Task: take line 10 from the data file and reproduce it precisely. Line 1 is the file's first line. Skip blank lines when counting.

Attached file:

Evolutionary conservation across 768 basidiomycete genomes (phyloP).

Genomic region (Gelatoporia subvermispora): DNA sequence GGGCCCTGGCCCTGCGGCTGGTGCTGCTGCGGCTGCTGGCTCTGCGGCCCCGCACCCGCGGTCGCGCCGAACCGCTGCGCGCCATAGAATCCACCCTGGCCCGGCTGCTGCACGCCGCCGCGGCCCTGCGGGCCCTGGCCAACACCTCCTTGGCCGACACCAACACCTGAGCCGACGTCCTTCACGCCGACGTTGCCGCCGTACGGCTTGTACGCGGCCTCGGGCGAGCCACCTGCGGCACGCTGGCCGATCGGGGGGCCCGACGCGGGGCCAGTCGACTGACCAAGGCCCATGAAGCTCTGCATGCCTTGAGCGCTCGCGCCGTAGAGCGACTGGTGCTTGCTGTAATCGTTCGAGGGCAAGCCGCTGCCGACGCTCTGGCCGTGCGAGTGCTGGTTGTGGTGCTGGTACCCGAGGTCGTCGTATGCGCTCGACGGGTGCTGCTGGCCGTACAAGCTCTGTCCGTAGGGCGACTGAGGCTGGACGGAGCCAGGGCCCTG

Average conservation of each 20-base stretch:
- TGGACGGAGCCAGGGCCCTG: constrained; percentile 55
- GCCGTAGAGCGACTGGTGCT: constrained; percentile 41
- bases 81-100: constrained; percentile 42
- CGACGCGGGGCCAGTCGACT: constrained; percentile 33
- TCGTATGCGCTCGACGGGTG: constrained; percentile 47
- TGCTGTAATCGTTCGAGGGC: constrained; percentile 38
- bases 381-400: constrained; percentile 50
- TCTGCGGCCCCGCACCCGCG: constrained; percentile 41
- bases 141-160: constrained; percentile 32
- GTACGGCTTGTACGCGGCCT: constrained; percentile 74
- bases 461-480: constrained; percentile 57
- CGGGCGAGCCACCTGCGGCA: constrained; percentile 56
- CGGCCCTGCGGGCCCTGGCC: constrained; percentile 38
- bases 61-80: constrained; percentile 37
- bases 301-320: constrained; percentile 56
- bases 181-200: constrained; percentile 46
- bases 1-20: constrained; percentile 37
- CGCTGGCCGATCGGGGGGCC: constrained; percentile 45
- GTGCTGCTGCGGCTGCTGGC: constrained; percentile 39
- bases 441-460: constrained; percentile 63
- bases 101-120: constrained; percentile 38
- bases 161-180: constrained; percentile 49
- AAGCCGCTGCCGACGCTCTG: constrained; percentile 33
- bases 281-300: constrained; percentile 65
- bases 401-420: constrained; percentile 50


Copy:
- bases 381-400: constrained; percentile 50